Ok. That's what I got for Frost in exactly 10 minutes. I didn't think of Frost much for a few days prior to this. I think I got the majority of the chestnuts, and a few more. I have either titles, the first line, or some other identifying info for 22 poems. These results are predictable. It is always easy to come up with about 10 poems for anyone, and then... what else?

Tuesday, April 22, 2014

Cummings memory test

Ok. So here's a test. I'll give myself 10 minutes and type all the Cummings poems I can remember (enough of their beginnings to identify them).

in just spring ... the little queer balloonman

I sing of Olaf

Mr u will not be missed

Buffalo Bill's / defunct who used to

I like my body when it is with your body

if you can't eat you gotta smoke

Little Joe Gould has lost his teeth and doesn't know where to find them

Next to of course god America I love you

As freedom is a breakfast food

these little children singing

all in green went my love riding

when serpents bargain for the right to squirm

Plato told him / he didn't believe it

somewhere I have never traveled, gladly beyond all experience

my father moved through the dooms of love

if there is any heaven, my mother has one all to herself [sorry, mangled that one]

the Cambridge ladies who live in furnished souls

Pity this poor creature manunkind / not

at McSorley's

because feeling is first, whoever pays attention to the syntax of things will never wholly kiss you

Ok. That's 7 minutes and that's about all I can come up with. I did listen to part of a Cummings reading on youtube last week but I didn't look at anything C-related this week. I'm sure I "know" about twenty others and have read them all at some point in my life. My conclusion is the Cummings is memorable if nothing else. He reads aloud in this horribly affected voice and he was a scoundrel in many ways. I think the tricks he's known for are not what makes him good, when he is good (not infrequently) as a verse technician.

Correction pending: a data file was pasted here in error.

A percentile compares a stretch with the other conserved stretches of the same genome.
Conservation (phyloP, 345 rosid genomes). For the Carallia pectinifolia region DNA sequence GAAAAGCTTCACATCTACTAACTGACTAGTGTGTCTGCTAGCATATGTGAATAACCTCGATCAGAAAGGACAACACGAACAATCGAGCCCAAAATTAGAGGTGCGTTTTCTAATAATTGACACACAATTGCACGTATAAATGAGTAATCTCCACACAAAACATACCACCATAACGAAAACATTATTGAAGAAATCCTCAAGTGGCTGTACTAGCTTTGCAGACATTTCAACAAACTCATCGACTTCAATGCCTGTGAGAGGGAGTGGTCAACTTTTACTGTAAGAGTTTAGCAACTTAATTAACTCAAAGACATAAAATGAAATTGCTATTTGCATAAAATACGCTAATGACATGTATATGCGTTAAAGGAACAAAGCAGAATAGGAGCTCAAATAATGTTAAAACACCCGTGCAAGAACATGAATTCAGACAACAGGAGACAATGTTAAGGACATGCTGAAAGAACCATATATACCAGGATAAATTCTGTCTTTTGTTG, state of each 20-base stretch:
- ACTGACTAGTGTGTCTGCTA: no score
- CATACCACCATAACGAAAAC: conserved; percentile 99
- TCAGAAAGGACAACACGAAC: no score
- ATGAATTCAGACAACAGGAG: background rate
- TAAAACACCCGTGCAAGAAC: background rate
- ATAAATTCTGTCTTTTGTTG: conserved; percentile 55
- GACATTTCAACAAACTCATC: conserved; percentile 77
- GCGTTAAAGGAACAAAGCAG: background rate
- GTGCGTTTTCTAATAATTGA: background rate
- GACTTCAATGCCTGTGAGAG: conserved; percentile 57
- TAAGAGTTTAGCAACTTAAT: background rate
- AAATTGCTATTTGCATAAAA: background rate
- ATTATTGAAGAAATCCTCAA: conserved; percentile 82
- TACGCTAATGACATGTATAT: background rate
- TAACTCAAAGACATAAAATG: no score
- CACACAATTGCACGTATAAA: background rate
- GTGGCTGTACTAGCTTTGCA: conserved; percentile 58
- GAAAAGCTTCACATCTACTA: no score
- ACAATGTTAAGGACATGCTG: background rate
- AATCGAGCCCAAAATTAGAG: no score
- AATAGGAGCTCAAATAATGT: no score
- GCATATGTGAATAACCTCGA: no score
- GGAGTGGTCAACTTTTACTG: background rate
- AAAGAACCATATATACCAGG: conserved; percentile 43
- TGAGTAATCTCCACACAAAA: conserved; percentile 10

This is a good test for any poet you haven't read for a while.

Saturday, April 19, 2014


One of the only poems by Cummings I can still stand goes something like this:

If you can't eat you got to

smoke and we aint got
nothing to smoke:come on kid

let's go to sleep
if you can't smoke you got to

Sing and we aint got

nothing to sing;come on kid
let's go to sleep

if you can't sing you got to
die and we aint got

nothing to die,come on kid

let's go to sleep
if you can't die you got to

dream and we aint got
nothing to dream(come on kid

Let's go to sleep)

I'll have to clean up the text once I get the book from which it comes.